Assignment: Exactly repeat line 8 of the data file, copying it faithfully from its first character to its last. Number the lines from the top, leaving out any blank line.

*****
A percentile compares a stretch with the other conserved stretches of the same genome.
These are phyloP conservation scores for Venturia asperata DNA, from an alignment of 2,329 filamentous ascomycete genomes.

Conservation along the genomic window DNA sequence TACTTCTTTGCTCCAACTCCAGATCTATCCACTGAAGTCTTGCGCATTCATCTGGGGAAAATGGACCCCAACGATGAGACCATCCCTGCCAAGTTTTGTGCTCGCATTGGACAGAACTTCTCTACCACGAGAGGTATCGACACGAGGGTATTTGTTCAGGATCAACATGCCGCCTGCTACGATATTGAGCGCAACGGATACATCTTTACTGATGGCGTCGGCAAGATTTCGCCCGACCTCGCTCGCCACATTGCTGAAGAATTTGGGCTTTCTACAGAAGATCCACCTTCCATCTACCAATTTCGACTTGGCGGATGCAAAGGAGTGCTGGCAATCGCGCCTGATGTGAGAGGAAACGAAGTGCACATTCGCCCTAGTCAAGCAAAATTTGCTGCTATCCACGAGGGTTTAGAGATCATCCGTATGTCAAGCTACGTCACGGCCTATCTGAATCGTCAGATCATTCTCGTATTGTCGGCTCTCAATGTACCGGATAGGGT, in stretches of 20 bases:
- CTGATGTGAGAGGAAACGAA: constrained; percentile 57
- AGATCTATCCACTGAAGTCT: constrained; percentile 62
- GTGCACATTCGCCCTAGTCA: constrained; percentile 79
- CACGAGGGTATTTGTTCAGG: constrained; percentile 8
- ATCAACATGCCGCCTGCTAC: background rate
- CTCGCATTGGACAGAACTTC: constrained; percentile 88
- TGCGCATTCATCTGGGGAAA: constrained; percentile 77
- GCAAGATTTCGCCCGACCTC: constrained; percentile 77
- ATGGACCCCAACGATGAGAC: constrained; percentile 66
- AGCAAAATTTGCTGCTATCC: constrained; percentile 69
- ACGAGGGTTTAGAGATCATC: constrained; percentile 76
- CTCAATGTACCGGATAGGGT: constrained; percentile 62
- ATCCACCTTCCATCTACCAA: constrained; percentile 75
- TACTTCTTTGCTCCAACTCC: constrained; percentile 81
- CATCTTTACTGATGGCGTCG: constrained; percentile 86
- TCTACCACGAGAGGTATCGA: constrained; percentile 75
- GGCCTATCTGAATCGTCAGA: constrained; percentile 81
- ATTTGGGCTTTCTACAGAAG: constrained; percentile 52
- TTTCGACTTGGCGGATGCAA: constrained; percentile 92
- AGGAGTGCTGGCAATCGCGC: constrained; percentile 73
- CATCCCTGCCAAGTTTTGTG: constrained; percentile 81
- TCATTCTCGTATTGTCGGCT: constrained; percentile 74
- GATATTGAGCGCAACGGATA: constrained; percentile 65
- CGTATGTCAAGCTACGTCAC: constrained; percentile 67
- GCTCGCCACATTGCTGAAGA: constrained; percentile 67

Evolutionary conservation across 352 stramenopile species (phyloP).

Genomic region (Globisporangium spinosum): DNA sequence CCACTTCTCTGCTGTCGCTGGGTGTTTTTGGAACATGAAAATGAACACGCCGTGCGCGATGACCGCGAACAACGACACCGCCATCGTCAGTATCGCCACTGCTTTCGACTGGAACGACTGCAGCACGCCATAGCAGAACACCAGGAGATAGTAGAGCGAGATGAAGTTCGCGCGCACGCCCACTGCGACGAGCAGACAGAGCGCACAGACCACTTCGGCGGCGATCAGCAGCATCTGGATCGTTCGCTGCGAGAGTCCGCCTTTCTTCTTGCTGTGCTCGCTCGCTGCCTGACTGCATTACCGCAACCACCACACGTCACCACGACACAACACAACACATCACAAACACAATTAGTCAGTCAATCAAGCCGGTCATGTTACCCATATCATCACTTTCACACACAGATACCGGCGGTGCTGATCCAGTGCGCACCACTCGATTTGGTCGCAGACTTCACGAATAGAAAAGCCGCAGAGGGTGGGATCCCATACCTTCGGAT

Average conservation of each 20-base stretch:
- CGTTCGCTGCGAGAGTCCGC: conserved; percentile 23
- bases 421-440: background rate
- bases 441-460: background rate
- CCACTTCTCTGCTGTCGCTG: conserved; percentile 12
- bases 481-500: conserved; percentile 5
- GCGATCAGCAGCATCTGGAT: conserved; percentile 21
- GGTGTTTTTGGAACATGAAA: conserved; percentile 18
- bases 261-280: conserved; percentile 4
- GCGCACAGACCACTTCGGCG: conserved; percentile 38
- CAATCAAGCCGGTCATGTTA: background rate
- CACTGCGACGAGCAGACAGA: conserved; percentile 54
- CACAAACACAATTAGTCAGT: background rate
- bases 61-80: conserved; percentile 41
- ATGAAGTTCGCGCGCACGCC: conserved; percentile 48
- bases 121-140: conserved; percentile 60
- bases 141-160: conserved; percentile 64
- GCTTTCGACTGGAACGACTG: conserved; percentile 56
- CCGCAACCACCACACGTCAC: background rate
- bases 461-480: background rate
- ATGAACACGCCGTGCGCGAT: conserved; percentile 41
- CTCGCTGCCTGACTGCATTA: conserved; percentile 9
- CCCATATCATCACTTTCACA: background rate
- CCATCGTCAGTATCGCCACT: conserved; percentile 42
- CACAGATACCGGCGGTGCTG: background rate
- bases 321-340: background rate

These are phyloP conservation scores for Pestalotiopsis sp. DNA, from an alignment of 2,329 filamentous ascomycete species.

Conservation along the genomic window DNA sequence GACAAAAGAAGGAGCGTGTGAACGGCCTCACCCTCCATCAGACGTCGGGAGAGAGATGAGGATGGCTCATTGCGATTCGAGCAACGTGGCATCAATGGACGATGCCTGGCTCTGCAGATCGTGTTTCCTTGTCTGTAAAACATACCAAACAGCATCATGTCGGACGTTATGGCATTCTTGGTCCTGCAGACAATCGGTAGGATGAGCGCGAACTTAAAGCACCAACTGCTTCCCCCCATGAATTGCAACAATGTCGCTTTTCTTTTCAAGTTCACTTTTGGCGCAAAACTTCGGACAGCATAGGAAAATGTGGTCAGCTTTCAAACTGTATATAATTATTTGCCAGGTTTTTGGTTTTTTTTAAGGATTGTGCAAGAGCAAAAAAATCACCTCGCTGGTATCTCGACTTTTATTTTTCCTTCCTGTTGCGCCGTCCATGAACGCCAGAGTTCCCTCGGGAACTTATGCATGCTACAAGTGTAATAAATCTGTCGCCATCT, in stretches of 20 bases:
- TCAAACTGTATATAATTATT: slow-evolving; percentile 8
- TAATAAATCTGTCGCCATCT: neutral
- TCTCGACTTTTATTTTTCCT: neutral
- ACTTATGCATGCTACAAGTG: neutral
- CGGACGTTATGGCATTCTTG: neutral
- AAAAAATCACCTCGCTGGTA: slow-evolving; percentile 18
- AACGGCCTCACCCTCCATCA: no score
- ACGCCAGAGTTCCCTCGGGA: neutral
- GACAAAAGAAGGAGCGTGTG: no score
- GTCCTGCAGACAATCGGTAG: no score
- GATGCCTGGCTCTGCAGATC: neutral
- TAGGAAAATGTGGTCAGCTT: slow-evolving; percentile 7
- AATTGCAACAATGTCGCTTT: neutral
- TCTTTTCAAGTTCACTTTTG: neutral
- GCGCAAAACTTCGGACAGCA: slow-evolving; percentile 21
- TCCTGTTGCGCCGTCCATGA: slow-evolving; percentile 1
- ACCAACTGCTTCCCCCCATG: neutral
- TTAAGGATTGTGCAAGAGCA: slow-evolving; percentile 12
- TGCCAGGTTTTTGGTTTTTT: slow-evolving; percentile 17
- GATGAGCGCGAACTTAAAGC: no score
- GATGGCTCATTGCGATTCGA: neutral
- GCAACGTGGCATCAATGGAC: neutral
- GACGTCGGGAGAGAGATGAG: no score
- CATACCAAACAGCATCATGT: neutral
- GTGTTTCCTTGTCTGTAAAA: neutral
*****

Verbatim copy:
- ATCAACATGCCGCCTGCTAC: background rate